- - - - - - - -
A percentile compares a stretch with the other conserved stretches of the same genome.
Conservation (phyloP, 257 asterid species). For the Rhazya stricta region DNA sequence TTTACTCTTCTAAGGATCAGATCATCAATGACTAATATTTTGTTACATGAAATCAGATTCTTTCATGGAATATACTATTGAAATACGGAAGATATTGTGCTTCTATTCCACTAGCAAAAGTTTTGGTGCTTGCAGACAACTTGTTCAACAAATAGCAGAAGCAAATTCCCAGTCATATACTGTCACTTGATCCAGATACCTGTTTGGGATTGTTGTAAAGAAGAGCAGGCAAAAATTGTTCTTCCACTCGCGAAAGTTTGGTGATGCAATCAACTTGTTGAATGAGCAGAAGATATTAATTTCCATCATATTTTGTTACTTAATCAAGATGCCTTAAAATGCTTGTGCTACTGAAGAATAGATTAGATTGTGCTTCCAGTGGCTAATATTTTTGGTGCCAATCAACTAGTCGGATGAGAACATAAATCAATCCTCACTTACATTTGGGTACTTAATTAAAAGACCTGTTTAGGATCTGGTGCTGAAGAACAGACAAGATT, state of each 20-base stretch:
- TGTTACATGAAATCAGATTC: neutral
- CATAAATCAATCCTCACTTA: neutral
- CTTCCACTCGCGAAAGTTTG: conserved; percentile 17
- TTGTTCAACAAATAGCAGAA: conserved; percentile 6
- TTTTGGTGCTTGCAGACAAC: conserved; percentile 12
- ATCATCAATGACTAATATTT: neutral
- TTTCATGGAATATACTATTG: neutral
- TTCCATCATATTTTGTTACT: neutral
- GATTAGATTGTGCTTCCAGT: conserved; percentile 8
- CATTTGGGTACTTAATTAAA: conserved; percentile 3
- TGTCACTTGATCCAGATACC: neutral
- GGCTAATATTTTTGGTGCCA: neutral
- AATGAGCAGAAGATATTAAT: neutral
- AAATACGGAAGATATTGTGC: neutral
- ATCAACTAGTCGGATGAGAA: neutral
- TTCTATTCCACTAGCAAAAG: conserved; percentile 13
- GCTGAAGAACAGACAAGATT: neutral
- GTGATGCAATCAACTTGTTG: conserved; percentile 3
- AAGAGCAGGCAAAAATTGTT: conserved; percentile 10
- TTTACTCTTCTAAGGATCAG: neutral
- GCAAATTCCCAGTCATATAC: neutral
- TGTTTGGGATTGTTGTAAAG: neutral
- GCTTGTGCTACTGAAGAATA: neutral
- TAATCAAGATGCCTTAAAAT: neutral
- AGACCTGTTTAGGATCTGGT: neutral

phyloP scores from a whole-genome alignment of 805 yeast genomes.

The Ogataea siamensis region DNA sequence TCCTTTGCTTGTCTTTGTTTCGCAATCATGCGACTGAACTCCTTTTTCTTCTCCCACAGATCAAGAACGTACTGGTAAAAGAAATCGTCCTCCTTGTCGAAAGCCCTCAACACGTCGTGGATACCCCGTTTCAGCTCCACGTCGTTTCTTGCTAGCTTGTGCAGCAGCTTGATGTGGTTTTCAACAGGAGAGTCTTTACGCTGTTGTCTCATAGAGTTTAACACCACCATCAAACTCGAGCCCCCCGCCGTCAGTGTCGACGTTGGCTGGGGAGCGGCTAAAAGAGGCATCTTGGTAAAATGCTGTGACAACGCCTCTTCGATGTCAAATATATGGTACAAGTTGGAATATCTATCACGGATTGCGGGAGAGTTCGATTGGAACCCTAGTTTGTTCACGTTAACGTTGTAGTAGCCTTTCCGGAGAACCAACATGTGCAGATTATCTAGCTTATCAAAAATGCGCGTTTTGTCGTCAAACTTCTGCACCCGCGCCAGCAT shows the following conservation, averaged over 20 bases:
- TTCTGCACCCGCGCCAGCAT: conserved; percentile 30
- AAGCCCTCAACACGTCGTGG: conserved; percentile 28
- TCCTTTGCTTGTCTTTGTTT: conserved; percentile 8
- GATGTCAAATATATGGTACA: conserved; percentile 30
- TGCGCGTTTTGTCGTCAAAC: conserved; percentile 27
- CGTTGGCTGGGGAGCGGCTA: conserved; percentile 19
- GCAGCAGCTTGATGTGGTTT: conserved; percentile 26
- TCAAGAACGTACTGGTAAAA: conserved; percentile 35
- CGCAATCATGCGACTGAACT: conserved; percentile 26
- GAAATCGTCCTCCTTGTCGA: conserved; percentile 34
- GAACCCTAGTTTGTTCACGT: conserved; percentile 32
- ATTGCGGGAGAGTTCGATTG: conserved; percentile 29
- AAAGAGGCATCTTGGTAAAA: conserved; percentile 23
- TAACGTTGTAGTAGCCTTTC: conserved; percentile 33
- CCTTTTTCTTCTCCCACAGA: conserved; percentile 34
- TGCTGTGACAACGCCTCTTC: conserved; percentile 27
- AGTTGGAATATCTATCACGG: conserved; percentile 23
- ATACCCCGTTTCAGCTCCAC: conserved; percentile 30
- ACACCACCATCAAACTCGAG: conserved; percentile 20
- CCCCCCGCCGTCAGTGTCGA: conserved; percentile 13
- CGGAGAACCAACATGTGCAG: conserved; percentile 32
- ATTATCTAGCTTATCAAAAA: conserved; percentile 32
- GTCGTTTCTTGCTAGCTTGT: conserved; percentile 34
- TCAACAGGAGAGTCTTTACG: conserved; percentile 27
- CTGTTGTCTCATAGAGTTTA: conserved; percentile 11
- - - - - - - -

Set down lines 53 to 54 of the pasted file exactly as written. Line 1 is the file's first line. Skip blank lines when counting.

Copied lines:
- TCAACAGGAGAGTCTTTACG: conserved; percentile 27
- CTGTTGTCTCATAGAGTTTA: conserved; percentile 11